top of page

Psychologist or Psychiatrist?

Psychologists and psychiatrists can both assess, diagnose and treat patients. They have both studied how the brain works to understand complex emotions, feelings and thoughts. Both are trained professionals who use psychotherapy to help treat a range of mental health challenges.


So, What’s The Difference?


The key difference is that psychiatrists are also medical doctors who have undergone additional rigorous specialist training in Psychiatry. They can prescribe, change and monitor medication, making them uniquely qualified to treat patients who:


  • Require early intervention by a medical expert qualified in both physical and mental health. 

  • Require optimally integrated treatment approach (psychotherapy and/or medication)

  • Have severe mental illness

  • Require medication or are already taking medication

Should I See a Child Psychiatrist?


For children under 18, we strongly recommend seeing a Child Psychiatrist (Paediatric Psychiatrist) first, even if you or your child ends up diagnosed with a mild condition appropriately treated by a psychologist. This is because of the importance of early intervention. 


Too often, diagnoses among children and teenagers is incorrect or missed due to siloed care. A psychiatric-led practice is the best chance for accurate, early assessment. Patients best suited to a psychologist or other health professional will be properly referred onwards.


We Work Together


It’s important to know that psychiatrists and psychologists frequently work together in both public and private settings. After a child psychiatrist makes an initial assessment and diagnosis, they may refer the patient to a psychologist for therapy if this pathway is best.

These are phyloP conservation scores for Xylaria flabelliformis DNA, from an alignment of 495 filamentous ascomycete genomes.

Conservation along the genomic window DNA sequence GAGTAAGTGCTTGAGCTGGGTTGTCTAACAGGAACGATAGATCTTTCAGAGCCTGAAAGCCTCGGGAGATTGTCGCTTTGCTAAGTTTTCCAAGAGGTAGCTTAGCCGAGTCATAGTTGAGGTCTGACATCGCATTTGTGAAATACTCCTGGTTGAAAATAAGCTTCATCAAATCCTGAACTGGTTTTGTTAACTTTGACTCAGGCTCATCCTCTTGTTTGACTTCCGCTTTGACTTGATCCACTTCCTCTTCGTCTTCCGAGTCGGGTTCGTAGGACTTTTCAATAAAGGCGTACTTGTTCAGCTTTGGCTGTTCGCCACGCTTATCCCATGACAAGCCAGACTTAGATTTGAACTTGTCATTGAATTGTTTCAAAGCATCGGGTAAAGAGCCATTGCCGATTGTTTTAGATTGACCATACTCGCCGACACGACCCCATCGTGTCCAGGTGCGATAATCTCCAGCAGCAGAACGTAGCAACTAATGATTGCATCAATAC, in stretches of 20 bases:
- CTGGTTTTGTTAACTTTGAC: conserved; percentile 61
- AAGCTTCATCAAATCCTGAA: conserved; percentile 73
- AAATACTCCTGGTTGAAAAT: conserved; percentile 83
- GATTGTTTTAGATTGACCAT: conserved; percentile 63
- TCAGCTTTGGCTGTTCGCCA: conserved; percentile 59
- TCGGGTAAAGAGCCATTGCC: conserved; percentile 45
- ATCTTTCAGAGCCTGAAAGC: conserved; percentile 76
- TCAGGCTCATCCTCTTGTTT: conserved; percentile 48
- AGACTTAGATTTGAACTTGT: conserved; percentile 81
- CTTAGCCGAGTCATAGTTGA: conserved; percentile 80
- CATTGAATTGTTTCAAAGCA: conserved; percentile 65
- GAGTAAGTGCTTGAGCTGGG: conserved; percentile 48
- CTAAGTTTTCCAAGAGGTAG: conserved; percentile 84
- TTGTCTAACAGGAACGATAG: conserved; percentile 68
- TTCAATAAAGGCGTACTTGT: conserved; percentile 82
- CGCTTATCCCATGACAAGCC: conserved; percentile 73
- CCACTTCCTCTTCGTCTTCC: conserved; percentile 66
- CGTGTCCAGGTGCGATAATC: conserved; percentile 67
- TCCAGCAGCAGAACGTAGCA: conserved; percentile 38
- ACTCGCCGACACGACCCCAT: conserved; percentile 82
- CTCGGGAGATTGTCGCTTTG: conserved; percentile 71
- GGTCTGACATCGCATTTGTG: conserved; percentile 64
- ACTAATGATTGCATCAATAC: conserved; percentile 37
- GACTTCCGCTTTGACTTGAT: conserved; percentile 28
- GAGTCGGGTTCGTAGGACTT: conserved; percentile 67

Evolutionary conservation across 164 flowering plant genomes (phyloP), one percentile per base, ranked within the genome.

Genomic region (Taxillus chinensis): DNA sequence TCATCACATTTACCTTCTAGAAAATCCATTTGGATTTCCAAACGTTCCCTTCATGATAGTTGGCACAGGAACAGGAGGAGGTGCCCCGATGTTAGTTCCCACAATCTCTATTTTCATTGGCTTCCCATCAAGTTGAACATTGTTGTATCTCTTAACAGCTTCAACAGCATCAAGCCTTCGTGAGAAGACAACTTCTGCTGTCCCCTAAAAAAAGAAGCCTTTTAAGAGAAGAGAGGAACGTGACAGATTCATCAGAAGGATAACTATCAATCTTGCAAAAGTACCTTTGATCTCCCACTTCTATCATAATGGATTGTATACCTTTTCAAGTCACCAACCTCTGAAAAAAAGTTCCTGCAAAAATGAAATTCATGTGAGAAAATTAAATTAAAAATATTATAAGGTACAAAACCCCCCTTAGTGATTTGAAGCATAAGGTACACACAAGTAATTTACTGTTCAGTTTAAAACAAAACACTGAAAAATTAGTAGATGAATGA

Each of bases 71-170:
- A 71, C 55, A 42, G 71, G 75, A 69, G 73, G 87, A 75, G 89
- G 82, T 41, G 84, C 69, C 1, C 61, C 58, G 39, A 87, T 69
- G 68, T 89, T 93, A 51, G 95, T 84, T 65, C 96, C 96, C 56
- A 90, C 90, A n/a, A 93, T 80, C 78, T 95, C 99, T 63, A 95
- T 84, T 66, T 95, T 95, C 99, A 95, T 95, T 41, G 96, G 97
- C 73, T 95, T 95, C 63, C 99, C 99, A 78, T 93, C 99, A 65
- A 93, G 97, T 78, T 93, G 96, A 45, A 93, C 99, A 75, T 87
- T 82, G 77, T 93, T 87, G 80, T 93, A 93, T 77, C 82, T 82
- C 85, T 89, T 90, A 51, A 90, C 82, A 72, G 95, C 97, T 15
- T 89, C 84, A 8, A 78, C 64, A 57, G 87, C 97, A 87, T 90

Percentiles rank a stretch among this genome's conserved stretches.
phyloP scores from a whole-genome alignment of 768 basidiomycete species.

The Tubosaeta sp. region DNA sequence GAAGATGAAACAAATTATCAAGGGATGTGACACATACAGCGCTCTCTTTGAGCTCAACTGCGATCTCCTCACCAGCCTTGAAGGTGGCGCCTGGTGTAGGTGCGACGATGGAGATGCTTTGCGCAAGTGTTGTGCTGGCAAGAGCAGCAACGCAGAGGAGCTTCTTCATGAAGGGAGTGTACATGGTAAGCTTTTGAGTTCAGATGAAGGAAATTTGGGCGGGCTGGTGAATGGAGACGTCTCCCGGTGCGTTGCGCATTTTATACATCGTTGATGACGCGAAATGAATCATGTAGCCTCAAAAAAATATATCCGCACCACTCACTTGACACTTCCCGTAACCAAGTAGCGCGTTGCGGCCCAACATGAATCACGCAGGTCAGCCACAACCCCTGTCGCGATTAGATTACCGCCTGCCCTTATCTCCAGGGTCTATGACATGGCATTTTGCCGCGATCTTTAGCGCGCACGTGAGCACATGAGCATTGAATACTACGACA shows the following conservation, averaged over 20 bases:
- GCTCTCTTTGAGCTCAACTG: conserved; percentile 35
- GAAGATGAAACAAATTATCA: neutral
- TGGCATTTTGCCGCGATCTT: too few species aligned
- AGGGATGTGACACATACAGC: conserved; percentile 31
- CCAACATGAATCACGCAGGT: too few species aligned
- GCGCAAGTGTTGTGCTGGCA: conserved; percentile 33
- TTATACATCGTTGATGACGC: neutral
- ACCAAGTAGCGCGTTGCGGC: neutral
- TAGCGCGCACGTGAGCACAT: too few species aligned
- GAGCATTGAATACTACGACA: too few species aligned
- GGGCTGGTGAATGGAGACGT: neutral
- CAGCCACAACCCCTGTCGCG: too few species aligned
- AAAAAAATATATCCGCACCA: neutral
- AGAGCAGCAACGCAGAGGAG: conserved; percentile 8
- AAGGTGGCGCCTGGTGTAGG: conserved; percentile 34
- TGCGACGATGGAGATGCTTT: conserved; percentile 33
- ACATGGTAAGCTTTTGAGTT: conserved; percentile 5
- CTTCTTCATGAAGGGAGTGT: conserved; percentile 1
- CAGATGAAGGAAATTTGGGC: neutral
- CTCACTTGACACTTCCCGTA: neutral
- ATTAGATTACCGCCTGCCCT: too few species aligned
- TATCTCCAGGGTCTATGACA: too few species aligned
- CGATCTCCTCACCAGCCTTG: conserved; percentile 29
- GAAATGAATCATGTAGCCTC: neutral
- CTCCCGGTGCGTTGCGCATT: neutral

Training in Psychology


Registered psychologists in Australia have at least six years of university training and supervised experience. Psychologists may also have a Masters Degree or Doctorate level qualification in psychology. Although psychologists with a Doctorate can call themselves “Dr.”, they are not medical doctors.


Specialist Training in Child and Adolescent Psychiatry



  • Have at least 11 years of training.

  • First, complete a medical degree, then spend 1-2 years doing general medical training in hospitals.

  • Have at least five additional years of specialist psychiatry training under the supervision of the Royal Australian and New Zealand College of Psychiatrists (RANZCP).

  • Specialist psychiatrist training is typically completed in the public sector dealing with wide range mental health issues including complex and acute cases of mental health. 


Additionally, to become a Child and Adolescent Psychiatrist, they must complete at least two years of RANZCP accredited specialist training in psychiatric work with children and adolescents.


Get a Referral from your GP


To book an assessment or initial appointment with our child and adolescent psychiatrist, please talk to your GP about referrals. 

bottom of page